UBC Theses and Dissertations

UBC Theses Logo

UBC Theses and Dissertations

Towards a time-lapse prediction system for cricket matches Veppur Sankaranarayanan, Vignesh

Abstract

Cricket is a popular sport played in over a hundred countries, is the second most watched sport in the world after soccer, and enjoys a multi-million dollar industry. There is tremendous interest in simulating cricket and more importantly in predicting the outcome of games, particularly in their one-day international format. The complex rules governing the game, along with the numerous natural phenomena affecting the outcome of a cricket match present significant challenges for accurate prediction. Multiple diverse parameters, including but not limited to cricketing skills and performances, match venues and even weather conditions can significantly affect the outcome of a game. The sheer number of parameters, along with their interdependence and variance create a non-trivial challenge to create an accurate quantitative model of a game. Unlike other sports such as basketball and baseball which are well researched from a sports analytics perspective, for cricket, these tasks have yet to be investigated in depth. The goal of this work is to predict the game progression and winner of a yet-to-begin or an ongoing game. The game is modeled using a subset of match parameters, using a combination of linear regression and nearest-neighbor classification-aided attribute bagging algorithm. The prediction system takes in historical match data as well as the instantaneous state of a match, and predicts the score at key points in the future, culminating in a prediction of victory or loss. Runs scored at the end of an innings, the key factor in determining the winner, are predicted at various points in the game. Our experiments based on actual cricket game data, shows that our method predicts the winner with an accuracy of approximately 70%.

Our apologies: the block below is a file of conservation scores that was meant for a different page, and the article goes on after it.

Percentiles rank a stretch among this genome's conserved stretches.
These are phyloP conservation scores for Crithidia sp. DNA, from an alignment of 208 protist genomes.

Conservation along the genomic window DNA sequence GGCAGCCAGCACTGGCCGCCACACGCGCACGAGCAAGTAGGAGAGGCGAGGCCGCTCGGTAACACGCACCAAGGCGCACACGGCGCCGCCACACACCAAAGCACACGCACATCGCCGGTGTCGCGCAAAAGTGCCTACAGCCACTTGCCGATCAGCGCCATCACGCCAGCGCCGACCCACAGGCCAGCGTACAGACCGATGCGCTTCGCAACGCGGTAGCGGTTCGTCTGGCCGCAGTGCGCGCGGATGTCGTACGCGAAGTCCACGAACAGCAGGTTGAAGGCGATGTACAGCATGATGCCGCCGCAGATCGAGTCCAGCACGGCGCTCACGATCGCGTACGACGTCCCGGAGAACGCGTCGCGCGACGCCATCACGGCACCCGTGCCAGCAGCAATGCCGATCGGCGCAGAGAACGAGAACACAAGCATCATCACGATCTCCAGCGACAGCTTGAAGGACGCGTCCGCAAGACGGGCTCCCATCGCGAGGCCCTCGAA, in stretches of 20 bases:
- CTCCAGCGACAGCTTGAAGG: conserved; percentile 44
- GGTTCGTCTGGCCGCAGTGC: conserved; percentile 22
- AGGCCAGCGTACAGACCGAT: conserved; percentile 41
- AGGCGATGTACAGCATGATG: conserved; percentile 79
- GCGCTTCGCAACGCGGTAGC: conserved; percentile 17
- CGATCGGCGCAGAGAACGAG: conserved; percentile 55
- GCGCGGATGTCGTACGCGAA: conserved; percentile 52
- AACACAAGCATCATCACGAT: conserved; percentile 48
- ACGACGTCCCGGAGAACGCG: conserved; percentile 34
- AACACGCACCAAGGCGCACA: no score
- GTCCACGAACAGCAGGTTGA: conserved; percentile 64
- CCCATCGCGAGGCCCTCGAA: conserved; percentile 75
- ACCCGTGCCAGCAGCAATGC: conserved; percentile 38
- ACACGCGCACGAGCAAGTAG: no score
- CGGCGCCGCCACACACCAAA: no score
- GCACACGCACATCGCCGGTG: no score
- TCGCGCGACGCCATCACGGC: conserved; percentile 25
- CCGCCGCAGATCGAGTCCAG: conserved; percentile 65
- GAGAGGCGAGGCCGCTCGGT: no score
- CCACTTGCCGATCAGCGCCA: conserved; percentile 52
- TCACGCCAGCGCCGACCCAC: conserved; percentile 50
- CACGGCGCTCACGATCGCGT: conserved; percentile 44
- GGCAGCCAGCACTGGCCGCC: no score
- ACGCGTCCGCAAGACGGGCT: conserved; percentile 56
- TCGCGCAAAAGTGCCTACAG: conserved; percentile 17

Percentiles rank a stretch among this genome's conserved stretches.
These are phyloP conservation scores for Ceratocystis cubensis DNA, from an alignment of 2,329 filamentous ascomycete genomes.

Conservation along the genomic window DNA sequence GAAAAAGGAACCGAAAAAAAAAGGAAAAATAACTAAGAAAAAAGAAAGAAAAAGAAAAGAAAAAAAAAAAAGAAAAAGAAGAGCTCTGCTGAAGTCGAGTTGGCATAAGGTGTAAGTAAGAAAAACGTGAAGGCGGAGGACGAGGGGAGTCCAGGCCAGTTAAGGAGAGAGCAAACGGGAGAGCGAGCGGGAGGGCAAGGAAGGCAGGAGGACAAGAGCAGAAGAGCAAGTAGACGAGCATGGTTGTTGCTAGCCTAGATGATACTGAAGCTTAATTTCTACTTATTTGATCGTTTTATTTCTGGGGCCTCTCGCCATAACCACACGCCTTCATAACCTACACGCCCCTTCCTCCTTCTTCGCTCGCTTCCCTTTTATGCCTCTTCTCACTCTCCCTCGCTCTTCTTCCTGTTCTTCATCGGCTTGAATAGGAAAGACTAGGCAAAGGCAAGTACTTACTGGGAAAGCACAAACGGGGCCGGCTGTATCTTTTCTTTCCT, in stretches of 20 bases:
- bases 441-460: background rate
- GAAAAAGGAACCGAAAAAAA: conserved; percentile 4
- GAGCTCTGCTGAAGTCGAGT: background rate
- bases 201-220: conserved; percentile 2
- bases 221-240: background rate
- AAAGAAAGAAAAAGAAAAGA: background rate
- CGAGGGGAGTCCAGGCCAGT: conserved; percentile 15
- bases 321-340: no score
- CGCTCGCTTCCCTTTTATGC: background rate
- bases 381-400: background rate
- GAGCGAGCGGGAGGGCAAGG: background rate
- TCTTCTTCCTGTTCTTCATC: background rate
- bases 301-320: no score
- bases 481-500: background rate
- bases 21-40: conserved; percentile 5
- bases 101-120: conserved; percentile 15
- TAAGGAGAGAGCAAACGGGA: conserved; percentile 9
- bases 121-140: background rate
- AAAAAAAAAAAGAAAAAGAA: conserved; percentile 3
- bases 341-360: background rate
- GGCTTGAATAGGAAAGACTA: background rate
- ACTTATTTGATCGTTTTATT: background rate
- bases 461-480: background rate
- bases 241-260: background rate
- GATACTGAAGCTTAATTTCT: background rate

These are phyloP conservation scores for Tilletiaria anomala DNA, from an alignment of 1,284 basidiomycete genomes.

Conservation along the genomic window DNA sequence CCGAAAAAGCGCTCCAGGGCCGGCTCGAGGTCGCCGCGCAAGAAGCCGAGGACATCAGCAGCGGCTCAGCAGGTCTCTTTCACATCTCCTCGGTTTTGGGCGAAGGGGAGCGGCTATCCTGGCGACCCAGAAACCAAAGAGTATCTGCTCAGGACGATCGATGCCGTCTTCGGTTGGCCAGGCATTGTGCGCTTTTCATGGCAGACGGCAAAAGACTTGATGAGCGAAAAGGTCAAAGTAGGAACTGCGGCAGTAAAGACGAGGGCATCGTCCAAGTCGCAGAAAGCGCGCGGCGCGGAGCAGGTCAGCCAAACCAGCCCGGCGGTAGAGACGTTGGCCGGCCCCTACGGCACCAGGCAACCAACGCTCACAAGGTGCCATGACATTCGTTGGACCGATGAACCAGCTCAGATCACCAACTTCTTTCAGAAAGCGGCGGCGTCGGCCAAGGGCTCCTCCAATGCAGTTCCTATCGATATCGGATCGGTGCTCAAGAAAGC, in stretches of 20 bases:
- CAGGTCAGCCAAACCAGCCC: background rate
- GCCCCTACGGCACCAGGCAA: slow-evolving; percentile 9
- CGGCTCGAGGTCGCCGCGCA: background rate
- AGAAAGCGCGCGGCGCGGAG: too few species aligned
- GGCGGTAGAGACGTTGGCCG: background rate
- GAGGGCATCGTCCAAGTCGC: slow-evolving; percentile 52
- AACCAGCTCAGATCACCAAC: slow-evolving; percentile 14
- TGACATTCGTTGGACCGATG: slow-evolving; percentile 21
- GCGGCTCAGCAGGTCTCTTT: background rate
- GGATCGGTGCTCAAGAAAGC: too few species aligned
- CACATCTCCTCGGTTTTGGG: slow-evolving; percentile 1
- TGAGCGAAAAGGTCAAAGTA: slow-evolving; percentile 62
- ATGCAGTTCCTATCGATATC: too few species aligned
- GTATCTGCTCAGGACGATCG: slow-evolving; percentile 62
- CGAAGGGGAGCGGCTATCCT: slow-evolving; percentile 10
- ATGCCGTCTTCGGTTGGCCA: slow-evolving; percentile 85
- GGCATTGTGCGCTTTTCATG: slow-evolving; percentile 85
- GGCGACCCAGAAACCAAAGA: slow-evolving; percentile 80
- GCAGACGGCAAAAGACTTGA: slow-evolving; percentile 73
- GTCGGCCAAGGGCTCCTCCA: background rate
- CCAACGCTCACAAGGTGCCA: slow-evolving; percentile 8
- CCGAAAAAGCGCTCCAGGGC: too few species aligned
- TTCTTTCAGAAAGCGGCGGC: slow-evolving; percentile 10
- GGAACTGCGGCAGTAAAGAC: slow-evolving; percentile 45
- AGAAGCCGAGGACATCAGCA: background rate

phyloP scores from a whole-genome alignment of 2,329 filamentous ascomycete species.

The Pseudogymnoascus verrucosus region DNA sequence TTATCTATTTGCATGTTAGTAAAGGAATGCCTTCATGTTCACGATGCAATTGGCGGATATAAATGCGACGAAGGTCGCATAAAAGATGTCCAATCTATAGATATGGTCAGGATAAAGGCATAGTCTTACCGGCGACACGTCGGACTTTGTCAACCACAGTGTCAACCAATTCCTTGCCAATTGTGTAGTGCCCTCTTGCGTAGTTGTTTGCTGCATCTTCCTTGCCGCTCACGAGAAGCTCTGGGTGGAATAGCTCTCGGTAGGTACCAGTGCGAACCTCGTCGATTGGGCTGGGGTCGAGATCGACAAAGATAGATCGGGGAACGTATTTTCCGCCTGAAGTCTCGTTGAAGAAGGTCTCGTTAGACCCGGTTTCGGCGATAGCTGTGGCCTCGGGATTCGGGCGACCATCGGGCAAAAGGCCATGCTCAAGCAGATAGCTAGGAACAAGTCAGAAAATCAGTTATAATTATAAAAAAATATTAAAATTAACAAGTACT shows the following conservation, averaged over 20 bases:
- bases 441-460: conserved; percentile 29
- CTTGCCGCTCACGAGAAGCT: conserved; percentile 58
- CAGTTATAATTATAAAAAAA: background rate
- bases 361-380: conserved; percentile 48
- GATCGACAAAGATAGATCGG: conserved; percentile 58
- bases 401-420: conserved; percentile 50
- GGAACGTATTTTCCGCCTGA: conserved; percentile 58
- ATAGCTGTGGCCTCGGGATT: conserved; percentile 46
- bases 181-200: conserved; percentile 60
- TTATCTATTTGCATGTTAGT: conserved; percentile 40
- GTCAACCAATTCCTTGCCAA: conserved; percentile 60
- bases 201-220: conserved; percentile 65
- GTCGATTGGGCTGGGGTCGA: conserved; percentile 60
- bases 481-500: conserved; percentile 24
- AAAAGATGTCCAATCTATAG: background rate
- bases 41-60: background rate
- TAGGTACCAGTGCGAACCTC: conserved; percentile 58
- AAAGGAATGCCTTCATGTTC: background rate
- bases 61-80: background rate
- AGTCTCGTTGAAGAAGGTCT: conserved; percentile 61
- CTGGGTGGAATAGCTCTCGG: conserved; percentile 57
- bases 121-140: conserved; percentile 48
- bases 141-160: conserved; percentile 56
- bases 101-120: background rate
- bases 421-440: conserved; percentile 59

Item Citations and Data

Rights

Attribution-NonCommercial-NoDerivs 2.5 Canada

Usage Statistics